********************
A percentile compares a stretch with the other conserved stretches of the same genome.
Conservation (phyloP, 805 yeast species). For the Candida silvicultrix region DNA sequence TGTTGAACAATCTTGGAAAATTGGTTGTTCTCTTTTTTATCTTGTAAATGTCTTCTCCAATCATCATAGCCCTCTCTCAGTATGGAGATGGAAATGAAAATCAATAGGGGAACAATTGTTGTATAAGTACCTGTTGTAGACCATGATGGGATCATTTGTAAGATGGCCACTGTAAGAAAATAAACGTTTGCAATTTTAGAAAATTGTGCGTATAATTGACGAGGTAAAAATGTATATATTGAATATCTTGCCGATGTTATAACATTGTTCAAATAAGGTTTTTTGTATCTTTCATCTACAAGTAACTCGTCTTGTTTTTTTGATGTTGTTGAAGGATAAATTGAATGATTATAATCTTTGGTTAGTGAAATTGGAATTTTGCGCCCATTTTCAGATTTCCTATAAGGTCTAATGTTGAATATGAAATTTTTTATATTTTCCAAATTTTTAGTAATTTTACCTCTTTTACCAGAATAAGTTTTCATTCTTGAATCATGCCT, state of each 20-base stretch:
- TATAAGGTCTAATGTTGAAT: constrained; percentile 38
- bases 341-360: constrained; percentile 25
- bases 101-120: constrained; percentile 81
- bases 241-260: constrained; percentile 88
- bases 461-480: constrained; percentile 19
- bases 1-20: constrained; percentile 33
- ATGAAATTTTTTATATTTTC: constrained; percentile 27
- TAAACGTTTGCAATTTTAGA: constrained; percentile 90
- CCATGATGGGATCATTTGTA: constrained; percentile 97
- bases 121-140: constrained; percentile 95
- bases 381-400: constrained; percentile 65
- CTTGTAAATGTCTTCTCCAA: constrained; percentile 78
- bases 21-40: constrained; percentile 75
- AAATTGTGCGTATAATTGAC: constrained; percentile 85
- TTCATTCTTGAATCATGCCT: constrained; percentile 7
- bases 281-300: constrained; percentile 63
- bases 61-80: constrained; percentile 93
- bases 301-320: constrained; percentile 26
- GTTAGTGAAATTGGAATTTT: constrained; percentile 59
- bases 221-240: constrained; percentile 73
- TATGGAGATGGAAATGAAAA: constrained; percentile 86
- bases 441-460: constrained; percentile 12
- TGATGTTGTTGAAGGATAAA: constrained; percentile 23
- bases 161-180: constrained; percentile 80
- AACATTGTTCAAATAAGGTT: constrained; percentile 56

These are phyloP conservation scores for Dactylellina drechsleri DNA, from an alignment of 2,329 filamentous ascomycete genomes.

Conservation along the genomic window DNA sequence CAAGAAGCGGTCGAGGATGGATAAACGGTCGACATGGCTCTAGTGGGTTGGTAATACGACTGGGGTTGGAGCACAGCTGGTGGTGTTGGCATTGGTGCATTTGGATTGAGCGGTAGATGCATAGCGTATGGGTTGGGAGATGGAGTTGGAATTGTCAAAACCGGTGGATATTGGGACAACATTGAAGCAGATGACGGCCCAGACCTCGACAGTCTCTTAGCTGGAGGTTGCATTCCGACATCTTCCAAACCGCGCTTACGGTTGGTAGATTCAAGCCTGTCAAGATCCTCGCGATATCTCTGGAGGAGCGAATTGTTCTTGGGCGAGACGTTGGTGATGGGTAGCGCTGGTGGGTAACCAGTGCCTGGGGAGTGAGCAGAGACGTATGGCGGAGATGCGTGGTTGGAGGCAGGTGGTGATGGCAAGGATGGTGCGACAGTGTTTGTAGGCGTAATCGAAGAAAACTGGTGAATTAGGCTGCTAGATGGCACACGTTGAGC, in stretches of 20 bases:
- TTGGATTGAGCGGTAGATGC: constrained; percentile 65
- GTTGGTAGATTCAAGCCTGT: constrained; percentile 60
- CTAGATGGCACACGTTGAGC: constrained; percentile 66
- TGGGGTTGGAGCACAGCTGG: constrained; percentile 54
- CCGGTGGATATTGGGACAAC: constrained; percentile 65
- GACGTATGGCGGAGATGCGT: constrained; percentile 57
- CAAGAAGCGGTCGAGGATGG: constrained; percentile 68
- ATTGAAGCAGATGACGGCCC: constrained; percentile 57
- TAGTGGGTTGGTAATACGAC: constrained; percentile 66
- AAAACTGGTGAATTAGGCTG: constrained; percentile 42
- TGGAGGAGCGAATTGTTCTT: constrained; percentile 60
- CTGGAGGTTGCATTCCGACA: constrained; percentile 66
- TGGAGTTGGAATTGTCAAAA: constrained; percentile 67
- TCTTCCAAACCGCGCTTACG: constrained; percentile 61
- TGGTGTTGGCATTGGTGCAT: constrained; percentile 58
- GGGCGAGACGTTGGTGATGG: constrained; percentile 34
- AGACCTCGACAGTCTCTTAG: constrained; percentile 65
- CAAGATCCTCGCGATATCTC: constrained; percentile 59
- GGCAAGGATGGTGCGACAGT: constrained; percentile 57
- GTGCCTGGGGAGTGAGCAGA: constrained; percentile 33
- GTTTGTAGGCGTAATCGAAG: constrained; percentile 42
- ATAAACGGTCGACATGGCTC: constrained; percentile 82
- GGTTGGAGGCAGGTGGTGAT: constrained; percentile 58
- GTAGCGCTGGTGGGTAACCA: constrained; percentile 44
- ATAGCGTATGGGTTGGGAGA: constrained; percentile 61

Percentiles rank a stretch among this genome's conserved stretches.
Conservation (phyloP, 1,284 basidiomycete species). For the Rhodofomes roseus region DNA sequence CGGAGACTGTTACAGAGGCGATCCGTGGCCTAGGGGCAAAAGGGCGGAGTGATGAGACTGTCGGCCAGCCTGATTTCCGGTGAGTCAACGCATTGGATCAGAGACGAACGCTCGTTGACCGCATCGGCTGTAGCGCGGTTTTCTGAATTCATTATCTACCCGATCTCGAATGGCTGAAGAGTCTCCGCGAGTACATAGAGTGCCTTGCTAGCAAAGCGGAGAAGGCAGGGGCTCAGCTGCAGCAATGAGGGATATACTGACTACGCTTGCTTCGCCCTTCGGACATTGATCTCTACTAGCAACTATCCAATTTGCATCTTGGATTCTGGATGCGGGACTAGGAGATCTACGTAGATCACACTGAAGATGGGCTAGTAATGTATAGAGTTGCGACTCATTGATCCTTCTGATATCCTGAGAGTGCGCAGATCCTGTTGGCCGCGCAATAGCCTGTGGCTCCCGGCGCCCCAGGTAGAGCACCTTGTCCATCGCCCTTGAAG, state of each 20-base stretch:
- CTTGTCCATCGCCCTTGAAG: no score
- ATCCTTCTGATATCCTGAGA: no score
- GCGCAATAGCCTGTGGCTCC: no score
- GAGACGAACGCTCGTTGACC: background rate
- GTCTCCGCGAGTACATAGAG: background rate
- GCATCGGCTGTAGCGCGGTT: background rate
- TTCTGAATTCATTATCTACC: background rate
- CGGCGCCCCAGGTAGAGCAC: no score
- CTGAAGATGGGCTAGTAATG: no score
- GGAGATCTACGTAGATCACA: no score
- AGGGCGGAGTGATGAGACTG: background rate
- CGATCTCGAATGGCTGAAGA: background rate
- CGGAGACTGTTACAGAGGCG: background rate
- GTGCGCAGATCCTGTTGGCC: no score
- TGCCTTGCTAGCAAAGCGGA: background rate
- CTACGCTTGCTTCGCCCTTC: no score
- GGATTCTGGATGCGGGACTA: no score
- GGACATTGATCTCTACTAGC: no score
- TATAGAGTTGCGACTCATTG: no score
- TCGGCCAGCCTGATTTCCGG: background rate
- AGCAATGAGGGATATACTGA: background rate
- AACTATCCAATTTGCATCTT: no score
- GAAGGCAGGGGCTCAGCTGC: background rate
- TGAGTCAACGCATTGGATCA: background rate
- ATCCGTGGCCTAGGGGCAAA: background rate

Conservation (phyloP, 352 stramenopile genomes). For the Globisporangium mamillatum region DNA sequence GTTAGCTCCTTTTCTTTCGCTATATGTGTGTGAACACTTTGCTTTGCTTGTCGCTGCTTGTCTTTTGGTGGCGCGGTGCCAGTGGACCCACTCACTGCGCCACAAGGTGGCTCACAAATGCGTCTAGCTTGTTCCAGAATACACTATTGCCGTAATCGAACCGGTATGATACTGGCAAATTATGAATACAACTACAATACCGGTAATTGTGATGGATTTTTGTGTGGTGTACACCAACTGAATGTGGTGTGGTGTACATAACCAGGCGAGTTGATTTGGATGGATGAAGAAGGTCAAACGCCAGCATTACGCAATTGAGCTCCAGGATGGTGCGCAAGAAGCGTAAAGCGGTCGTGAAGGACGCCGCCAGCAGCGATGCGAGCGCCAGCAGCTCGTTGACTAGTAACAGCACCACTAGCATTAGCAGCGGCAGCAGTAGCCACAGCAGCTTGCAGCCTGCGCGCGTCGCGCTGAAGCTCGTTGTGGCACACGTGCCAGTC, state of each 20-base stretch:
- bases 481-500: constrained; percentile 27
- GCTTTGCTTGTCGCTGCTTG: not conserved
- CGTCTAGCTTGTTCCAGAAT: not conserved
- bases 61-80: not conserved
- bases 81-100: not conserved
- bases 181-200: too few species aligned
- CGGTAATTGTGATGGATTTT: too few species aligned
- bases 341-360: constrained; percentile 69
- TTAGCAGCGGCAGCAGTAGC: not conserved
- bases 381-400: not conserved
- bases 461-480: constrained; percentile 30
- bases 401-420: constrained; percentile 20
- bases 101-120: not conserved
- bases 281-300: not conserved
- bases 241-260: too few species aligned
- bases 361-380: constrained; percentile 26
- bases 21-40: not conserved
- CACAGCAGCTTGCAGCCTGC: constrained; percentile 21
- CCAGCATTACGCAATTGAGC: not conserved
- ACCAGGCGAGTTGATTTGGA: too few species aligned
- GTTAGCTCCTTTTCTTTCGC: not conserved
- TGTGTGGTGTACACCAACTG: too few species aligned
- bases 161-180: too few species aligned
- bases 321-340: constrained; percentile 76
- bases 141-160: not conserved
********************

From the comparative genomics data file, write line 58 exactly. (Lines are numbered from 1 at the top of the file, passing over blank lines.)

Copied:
- ATCCTTCTGATATCCTGAGA: no score